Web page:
Change Only Constant in European Command, General Says
March 31 2004

Change Only Constant in European Command, General Says
By Jim Garamone
American Forces Press Service

WASHINGTON, March 30, 2004 – Change is the only constant in U.S.
European Command — that’s the not-so-subtle message of the
organization’s commander in prepared testimony for the House Armed
Services Committee March 24.

Marine Gen. James L. Jones said that the command has been involved in
the overall war on terrorism. It also is positioning itself to
provide support in the future and help allies counter the growing
terror threat.

“EUCOM’s greatest contribution to security and stability lies as much
in preventing conflict as it does in prevailing on the battlefield,”
Jones said in written testimony. “This is accomplished through
influence and engaged leadership, and is sustained only through our
enduring and visible presence and commitment.”

Change is the constant. The general said many of the issues that now
drive events in the region were impossible to predict. “Expanding
theater security- cooperation requirements, an expanding NATO,
instability in Africa and Eastern Europe and the global war on
terrorism largely define ongoing changes and require a comprehensive
review of EUCOM’s theater strategy,” he said. “Today’s security
environment has been fundamentally changed by enemies without
territory, without borders and without fixed bases.”

At the same time, the North Atlantic Treaty Organization is changing
also. Not only is the alliance expanding, but it is also seeking new
capabilities – many tied to U.S. capabilities. “A transformed NATO,
with greater agility, capability, and a new vision for engagement
outside its traditional area, will be an essential and more capable
partner for the United States,” he said. “We should welcome and fully
support this historic change in the alliance.”

Jones said the command must become more agile, lethal and responsive
to face the threats of the 21st century. “(European Command) is
ideally positioned to engage, disrupt, dismantle and prevent
terrorists from using their lines of communication and methods of
resourcing which are critical to their ability to both operate and
sustain themselves,” he said.

European Command’s Strategic Theater Transformation Plan – part of
DoD’s Global Posture Review – will permit the command “to transform
itself in such a way as to be better able to meet the diverse
challenges of this new century,” Jones said.

At its base, the plan calls for a fundamental realignment of basing
concepts, access and force capabilities. The changes in both NATO and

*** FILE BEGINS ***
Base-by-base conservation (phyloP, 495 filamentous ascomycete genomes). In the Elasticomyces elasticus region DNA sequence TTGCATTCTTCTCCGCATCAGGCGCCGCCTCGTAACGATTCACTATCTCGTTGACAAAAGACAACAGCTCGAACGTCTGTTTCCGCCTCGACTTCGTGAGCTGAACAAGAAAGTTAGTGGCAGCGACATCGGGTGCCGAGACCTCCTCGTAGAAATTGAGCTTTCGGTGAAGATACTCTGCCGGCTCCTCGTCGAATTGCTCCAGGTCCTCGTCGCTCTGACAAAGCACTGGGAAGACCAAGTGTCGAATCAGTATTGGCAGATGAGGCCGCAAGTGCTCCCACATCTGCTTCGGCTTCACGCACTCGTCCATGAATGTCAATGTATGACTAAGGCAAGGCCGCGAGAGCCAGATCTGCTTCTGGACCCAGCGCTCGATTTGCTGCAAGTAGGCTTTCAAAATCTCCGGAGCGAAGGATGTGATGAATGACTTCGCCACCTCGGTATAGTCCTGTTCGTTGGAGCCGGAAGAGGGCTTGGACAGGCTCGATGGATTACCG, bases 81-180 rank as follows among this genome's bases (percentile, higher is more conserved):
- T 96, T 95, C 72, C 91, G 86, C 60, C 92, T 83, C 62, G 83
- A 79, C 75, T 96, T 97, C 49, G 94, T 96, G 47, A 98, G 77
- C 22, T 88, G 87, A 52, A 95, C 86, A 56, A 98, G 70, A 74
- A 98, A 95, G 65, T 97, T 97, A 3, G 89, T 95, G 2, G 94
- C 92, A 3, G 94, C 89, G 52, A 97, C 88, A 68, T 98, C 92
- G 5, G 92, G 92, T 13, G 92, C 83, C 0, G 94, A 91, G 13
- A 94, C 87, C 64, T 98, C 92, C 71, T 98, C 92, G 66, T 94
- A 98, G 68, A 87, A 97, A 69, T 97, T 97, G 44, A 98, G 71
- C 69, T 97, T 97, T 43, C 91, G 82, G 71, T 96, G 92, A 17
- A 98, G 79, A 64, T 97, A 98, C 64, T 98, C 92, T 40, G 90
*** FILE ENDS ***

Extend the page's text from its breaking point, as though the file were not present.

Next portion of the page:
the command are needed and are mutually supporting, Jones said. “By
its leadership and example, (European Command) supports both the
alliance in its transformation as well as NATO member nations
undergoing their own internal transformation.”

In his testimony, Jones said the command will continue studies to
reduce and realign “legacy” infrastructure in Europe. Many bases are
leftovers of the Cold War, well suited for defending Western Europe,
but for little else. Jones said the command also reassessed “the
manner in which our forces are deployed and assigned to this theater
from the United States.”

This last included reorienting U.S. forces toward the southeast and
south to more suitably reflect the command’s expanding strategic
responsibilities. “In addition to being joint, agile, sustainable and
highly mobile, future forces operating in our region will be a
combination of both permanently based and rotational units,” he said.

The command is also looking at concepts that capitalize on innovation
to maintain old capabilities and create new ones. “Simply put, the
traditional military principle of ‘mass’ no longer equates to
commitment or capability,” the general said. “We will continue to
re-tailor our forces based on an expeditionary model much better
suited to meet the demands of the 21st century.”

An expeditionary approach means new manning models. At its heart, the
general foresees a series of smaller forward operating bases and
forward operating locations strategically located throughout the
region. “Such bases will be anchored to several existing joint main
operating bases, which are of enduring strategic value and remain
essential to theater force projection, throughput and sustainment,”
he said.

Prepositioning equipment and supplies will be a part of this effort.
“This will augment this basing plan by allowing units to ‘fall in’ on
essential equipment that will capitalize on the strategic advantage
of being an ‘ocean closer’ to engagement, influence and conflict,” he
said. “This new basing plan … will help effectively posture our
forces, in order to counter current and future threats.”

Of concern to the command are not only ongoing operations in Iraq,
but the so- called “arc of instability” in its area of operations.
Efforts may prevent terrorists from using the nations of that area as
a safe haven. These include the Caucasus states, such as Azerbaijan,
Georgia and Armenia. Another such area is the Levant region: Cyprus,
Israel, Jordan, Lebanon, Palestinian territories and Syria. The third
is “ungoverned” regions of North and West Africa. –

Jones said due to successful operations in Afghanistan and Iraq,
terrorists “are moving into regions where nations already struggle
with explosive population growth, resource scarcity, weak national
institutions and ineffective militaries.”